NGOs urge donors to increase refugee funding as verification shows Uganda tops Africa refugee burden
Verification exercise confirms Uganda hosts Africa’s largest refugee population, but funding fails to match as 19 NGOs call on international donors to share responsibility and increase funding
RIGHTS | Uganda is host to at least 1.1 million refugees, by far the largest number in Africa and the third largest worldwide, a major biometric verification processes as confirmed.
The countrywide verification exercise, under the auspices of the Office of the Prime Minister in partnership with the UN refugee agency (UNHCR), started on March 1 was completed on October 24.
In June, the Ugandan government was hit hard in the face when an investigation revealed that unscrupulous officials in OPM had distorted and inflated refugee figures to exploit the situation and fleece foreign aid budgets.
The revelation had compelled UNHCR to order a biometric verification exercise, whose results confirmed existence of at least 300,000 ‘ghost’ refugees in the system.
The biometric verification, the biggest UNHCR has ever taken to account for refugee numbers, has now confirmed that all other scandals not withstanding, Uganda is still host to the largest refugee numbers on the continent.
The biometric exercise saw 1,091,024 asylum-seekers and refugees verified. This represents 75.5% of the estimated target of 1.4 million registered persons as captured by the report that cited ‘ghost’ beneficiaries.
Since March 2018, the government of Uganda and UNHCR have embarked on a biometric verification exercise aimed at validating and updating the total number of refugees in Uganda.
NGOs reiterate call for funding
With the scale of the crisis now confirmed, the international community should ensure the response is appropriately funded, a group of 19 non-government organisations have said.
Officials say that, as the end of the year approaches, the 2018 response plan has received just 42% of the required funds.
“The verification process has been essential to confirm numbers, which are lower than previously reported, and must be the start of a renewed long-term commitment to provide an adequate and well targeted response to the largely unmet needs of refugees and their host communities,” the NGOs said in a joint statement.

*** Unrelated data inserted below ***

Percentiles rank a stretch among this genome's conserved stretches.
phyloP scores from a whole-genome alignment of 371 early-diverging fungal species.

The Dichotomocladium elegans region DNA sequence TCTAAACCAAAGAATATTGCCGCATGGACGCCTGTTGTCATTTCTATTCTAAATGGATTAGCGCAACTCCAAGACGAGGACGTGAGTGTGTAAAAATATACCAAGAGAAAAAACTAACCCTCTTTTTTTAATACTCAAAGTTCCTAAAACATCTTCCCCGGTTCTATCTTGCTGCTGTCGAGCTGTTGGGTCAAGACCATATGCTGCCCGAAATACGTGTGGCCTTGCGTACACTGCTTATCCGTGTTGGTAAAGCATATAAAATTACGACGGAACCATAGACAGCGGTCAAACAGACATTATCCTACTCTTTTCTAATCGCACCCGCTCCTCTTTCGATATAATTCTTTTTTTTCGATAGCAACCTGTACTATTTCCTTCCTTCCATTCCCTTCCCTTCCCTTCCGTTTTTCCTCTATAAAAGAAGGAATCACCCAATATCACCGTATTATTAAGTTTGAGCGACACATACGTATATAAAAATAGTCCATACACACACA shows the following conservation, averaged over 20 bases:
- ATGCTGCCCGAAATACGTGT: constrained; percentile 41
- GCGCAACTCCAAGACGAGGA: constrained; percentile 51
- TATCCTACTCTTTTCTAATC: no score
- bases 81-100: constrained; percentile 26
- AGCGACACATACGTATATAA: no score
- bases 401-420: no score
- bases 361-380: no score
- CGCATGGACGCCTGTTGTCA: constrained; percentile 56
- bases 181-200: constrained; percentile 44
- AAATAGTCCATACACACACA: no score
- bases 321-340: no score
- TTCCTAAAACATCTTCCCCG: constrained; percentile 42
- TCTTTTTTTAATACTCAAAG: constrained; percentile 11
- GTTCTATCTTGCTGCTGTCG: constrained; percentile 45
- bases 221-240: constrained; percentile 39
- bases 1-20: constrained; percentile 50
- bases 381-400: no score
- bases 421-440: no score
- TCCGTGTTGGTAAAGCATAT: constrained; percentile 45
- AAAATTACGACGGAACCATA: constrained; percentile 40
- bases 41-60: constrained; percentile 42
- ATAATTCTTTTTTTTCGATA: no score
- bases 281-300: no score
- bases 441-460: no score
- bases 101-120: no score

“We look forward to a consolidated and unified refugee database that will support protection, identity management, well-targeted provision of assistance, and awareness of accurate population statistics. All of this is necessary to ensure better support, service delivery and durable solutions for refugees and their host communities in Uganda.”
In 2017, UN Secretary-General António Guterres headlined a cast of distinguished officials from agencies and diplomatic corps that met for UN Refugees Summit in Kampala that sought to raise at least $2 billion (Shs7 trillion) to fund relief operations.
The solidarity summit raised over Shs1.2 trillion in cash and kind but stakeholders say the refugee burden continues to outweigh efforts on the ground.
“Uganda’s refugee policy is one of the most progressive in the world and the country has continued to welcome refugees at a time when many countries are shutting their doors,” the group of NGOs that include Action Against Hunger and Relief Agency (ADRA) said.
“The support from donors so far is welcome and has helped save lives and provide services; but is falling far short of what is needed.”
World reminded on responsibility
The partner organisations said reminded the international community to not keep its commitments made in the 2016 New York Declaration to share the responsibility and provide enough funding.
“We recognise and echo donor calls for accountability and are committed to measures that prevent and combat all types of wrongful conduct, including fraud, corruption and Sexual Exploitation and Abuse,” the NGOs said.
“However, continued failure to provide funding will lead to a further decrease in assistance for refugees, more than 60% of whom are children, and host communities.”
They said at such a time as when the international community is setting out a new way of working and sharing refugee responsibility, “Uganda is the test case which cannot be allowed to fail.”
The statement, signed by Action Against Hunger, Adventist Development and Relief Agency (ADRA), BRAC, CARE, and Catholic Relief Services, urged international community to recognise the verification exercise as the first step in committing to ensure a fully comprehensive and effective response to the refugee influx in Uganda.
They also called for a follow up on outstanding actions under the Joint Action Plan, ensuring that investigations of allegations of wrongful conduct are concluded and reported against.
The NGOs said the world must commit to upholding the quality of asylum for refugees by meeting their lifesaving needs through predictable multi-year funding and investment in infrastructure in order to achieve.
Other NGOs that signed the statement include Danish Refugee Council, Finn Church Aid, Finnish Refugee Council, Food for the Hungry, and Humanity & Inclusion.
Others are Mercy Corps, Norwegian Refugee Council, Oxfam, Save the Children, Tutapona, Voluntary Service Overseas (VSO), War Child Holland, World Vision, ZOA.